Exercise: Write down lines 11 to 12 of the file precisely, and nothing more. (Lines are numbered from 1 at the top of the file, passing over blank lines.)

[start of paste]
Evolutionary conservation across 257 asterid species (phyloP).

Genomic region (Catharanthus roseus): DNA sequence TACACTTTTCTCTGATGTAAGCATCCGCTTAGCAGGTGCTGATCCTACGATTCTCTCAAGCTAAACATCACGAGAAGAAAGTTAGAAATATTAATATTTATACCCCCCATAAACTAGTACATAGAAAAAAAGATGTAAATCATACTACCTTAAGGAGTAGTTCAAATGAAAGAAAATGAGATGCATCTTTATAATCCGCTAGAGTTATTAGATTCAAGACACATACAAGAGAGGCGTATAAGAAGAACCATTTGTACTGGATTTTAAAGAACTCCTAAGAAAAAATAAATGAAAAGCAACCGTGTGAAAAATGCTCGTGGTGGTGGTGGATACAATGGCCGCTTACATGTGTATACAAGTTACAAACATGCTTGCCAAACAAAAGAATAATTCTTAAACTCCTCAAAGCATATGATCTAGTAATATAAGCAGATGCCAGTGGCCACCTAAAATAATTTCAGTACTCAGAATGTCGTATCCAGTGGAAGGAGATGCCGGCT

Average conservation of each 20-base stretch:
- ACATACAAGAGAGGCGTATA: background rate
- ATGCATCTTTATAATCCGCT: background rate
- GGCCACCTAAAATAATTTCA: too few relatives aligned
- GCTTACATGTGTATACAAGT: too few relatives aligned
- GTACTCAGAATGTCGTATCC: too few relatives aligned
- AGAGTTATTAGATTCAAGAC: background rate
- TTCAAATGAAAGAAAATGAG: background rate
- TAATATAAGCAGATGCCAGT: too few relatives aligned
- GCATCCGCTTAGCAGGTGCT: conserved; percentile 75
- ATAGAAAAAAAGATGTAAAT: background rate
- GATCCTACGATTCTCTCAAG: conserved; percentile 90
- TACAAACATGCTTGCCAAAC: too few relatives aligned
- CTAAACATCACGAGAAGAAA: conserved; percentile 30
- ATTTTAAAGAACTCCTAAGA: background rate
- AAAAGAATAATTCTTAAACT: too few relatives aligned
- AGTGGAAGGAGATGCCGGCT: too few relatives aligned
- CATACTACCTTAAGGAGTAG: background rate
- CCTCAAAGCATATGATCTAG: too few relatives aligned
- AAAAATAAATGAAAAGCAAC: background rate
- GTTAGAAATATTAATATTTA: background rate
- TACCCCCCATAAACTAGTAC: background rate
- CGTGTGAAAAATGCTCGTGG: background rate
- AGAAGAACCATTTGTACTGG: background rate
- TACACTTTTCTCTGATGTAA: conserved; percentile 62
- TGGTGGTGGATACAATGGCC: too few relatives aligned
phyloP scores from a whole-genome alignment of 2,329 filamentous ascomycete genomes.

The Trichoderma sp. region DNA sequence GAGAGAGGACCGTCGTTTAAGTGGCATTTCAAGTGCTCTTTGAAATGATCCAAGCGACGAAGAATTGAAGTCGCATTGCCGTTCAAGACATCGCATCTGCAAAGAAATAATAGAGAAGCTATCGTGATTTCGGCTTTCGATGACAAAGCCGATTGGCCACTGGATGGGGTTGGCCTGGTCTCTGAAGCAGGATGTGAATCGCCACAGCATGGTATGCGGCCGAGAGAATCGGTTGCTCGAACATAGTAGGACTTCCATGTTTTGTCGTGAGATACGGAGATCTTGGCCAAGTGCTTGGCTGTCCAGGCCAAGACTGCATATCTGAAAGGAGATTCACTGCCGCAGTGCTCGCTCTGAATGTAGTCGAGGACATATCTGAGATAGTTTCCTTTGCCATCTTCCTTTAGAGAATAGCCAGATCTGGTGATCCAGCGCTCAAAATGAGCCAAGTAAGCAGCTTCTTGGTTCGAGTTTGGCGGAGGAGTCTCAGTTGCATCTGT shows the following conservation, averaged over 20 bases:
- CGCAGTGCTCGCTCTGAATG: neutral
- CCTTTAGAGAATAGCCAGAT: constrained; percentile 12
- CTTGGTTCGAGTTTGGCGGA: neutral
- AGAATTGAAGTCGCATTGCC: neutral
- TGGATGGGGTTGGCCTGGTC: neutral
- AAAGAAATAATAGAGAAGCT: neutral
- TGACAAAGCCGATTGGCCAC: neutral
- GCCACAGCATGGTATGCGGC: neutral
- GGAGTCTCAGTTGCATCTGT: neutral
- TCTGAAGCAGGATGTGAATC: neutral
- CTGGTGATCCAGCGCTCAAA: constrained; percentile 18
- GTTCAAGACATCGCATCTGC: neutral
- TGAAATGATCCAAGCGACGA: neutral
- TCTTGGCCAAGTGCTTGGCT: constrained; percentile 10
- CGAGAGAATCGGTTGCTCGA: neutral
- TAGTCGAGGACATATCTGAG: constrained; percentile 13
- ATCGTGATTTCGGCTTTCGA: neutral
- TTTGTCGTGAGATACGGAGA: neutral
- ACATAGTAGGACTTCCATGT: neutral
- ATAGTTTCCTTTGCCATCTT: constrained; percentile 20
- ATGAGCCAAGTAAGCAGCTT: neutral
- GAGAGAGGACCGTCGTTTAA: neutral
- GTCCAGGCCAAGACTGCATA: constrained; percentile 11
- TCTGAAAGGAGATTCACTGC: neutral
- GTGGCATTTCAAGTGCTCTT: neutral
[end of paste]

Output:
- TAATATAAGCAGATGCCAGT: too few relatives aligned
- GCATCCGCTTAGCAGGTGCT: conserved; percentile 75